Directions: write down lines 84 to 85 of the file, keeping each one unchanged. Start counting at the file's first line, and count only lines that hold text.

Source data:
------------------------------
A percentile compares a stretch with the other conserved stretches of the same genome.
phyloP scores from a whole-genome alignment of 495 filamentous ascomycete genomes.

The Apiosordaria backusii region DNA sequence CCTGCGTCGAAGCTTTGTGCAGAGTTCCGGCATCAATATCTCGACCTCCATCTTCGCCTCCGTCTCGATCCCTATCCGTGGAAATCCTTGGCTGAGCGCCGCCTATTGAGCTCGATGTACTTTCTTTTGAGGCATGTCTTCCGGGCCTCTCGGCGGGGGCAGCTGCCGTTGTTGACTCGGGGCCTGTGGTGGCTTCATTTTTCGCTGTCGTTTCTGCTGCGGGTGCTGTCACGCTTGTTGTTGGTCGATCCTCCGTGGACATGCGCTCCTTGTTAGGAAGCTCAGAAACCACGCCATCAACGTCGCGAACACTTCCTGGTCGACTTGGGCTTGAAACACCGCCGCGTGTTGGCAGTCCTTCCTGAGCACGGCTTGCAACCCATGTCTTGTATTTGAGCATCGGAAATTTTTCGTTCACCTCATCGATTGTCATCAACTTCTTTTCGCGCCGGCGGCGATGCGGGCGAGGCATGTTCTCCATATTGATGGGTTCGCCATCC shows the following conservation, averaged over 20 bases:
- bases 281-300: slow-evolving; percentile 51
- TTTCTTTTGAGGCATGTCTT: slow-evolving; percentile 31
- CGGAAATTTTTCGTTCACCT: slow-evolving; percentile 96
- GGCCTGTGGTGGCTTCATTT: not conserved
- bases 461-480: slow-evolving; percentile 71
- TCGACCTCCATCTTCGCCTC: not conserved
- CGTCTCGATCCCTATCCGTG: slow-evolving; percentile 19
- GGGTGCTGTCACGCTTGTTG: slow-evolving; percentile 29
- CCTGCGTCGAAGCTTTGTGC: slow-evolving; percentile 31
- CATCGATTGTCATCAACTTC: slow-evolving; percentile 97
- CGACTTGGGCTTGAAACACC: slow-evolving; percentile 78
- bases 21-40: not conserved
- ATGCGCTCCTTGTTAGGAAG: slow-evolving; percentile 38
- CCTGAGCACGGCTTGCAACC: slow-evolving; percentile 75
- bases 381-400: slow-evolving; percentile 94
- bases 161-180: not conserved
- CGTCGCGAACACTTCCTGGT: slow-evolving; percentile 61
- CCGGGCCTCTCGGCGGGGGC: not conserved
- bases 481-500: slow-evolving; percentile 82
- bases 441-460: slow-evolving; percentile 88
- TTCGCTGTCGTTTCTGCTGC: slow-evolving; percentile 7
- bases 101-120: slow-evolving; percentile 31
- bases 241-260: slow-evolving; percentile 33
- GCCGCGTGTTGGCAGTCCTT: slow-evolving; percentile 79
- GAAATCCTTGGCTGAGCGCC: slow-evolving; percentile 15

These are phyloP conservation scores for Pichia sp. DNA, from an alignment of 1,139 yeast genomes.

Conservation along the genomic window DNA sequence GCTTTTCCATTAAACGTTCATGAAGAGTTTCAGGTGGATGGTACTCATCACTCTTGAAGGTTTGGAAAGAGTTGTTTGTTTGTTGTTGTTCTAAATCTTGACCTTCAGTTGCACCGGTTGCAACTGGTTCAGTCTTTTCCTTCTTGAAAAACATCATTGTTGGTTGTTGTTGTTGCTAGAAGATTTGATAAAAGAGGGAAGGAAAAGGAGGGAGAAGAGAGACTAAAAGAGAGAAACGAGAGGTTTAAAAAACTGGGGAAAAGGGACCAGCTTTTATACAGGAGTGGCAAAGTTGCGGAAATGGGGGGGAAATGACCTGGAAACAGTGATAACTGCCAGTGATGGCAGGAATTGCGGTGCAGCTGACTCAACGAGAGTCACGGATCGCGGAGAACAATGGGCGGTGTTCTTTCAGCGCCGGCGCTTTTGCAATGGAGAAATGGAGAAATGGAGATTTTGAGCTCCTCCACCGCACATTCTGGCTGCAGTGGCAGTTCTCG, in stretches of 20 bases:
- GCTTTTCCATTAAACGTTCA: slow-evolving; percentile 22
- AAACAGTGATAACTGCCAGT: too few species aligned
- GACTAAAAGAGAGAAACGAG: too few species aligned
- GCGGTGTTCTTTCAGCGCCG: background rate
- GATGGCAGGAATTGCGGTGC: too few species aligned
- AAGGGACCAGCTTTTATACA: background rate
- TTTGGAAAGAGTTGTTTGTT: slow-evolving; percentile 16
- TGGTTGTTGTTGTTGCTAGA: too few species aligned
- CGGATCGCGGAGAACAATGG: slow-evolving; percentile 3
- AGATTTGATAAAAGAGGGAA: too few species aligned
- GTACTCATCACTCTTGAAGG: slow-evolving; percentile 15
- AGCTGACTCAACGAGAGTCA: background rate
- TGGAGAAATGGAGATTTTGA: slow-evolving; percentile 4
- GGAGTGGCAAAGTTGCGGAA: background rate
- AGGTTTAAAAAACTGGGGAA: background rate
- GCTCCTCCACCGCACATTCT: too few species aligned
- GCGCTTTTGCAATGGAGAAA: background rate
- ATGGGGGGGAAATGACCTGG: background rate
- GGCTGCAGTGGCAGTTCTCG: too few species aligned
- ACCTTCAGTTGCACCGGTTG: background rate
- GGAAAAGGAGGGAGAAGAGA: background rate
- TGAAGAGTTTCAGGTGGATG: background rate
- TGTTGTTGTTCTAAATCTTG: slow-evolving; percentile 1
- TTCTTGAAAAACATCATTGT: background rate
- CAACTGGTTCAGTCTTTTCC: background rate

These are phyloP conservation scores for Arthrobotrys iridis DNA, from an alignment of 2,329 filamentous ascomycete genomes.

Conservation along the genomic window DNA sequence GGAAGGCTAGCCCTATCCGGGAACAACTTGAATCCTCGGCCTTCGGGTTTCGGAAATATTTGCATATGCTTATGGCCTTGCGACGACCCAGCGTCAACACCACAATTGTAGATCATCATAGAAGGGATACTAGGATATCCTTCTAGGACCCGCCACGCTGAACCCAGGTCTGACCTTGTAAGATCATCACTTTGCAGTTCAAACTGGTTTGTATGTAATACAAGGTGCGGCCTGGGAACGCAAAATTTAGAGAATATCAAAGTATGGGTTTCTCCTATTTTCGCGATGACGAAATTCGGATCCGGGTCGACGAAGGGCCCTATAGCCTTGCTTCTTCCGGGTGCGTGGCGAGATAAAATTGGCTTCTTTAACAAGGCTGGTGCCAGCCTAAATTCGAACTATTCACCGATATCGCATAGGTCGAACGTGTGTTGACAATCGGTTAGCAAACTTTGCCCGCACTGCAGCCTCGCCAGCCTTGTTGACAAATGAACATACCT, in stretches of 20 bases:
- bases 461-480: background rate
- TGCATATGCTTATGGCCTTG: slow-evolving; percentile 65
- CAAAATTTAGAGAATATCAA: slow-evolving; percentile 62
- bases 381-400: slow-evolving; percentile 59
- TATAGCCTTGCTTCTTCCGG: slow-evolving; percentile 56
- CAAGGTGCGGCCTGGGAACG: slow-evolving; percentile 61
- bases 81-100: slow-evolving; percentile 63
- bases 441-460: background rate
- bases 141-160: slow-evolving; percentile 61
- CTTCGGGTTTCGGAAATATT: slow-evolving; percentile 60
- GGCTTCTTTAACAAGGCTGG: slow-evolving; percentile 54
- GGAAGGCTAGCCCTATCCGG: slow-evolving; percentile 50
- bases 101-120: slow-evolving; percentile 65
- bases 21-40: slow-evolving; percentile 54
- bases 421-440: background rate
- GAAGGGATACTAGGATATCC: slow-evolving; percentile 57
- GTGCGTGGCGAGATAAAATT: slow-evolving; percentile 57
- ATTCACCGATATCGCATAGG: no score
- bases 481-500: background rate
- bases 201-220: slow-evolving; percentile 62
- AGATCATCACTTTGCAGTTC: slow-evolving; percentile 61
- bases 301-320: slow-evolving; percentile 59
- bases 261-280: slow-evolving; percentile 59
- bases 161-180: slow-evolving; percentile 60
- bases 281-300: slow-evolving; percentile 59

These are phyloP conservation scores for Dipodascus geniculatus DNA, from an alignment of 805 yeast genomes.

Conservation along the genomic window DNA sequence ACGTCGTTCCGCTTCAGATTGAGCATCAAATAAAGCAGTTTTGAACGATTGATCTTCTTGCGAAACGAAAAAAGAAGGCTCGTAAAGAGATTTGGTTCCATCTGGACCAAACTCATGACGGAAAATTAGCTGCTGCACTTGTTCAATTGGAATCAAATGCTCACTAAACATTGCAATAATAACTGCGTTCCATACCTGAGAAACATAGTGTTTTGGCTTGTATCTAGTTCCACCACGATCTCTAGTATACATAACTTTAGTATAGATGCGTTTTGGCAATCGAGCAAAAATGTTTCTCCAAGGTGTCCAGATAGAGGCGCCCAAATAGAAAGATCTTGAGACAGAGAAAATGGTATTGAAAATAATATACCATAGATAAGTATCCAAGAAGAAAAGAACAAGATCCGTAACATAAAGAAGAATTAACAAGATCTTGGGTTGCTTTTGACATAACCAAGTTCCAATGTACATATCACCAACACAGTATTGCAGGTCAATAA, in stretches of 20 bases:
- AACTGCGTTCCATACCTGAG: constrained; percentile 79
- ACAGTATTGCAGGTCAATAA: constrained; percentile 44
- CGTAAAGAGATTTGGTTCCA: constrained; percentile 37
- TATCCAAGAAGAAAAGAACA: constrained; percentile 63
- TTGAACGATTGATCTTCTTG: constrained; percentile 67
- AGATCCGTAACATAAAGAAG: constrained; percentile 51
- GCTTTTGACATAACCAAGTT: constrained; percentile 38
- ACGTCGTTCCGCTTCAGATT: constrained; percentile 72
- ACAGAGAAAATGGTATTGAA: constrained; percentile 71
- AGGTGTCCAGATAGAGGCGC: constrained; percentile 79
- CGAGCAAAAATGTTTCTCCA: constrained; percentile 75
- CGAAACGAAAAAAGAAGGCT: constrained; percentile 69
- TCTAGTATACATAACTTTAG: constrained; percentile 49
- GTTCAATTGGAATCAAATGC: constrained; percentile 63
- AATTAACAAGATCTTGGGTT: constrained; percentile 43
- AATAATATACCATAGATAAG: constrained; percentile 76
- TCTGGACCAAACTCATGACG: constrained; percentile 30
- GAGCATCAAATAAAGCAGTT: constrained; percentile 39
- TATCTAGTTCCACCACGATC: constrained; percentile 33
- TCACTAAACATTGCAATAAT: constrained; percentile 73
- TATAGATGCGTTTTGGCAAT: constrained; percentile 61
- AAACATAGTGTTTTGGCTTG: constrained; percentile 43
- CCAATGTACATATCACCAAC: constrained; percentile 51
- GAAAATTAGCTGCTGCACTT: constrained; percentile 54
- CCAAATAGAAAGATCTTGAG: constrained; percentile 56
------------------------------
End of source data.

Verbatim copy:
Conservation along the genomic window DNA sequence ACGTCGTTCCGCTTCAGATTGAGCATCAAATAAAGCAGTTTTGAACGATTGATCTTCTTGCGAAACGAAAAAAGAAGGCTCGTAAAGAGATTTGGTTCCATCTGGACCAAACTCATGACGGAAAATTAGCTGCTGCACTTGTTCAATTGGAATCAAATGCTCACTAAACATTGCAATAATAACTGCGTTCCATACCTGAGAAACATAGTGTTTTGGCTTGTATCTAGTTCCACCACGATCTCTAGTATACATAACTTTAGTATAGATGCGTTTTGGCAATCGAGCAAAAATGTTTCTCCAAGGTGTCCAGATAGAGGCGCCCAAATAGAAAGATCTTGAGACAGAGAAAATGGTATTGAAAATAATATACCATAGATAAGTATCCAAGAAGAAAAGAACAAGATCCGTAACATAAAGAAGAATTAACAAGATCTTGGGTTGCTTTTGACATAACCAAGTTCCAATGTACATATCACCAACACAGTATTGCAGGTCAATAA, in stretches of 20 bases:
- AACTGCGTTCCATACCTGAG: constrained; percentile 79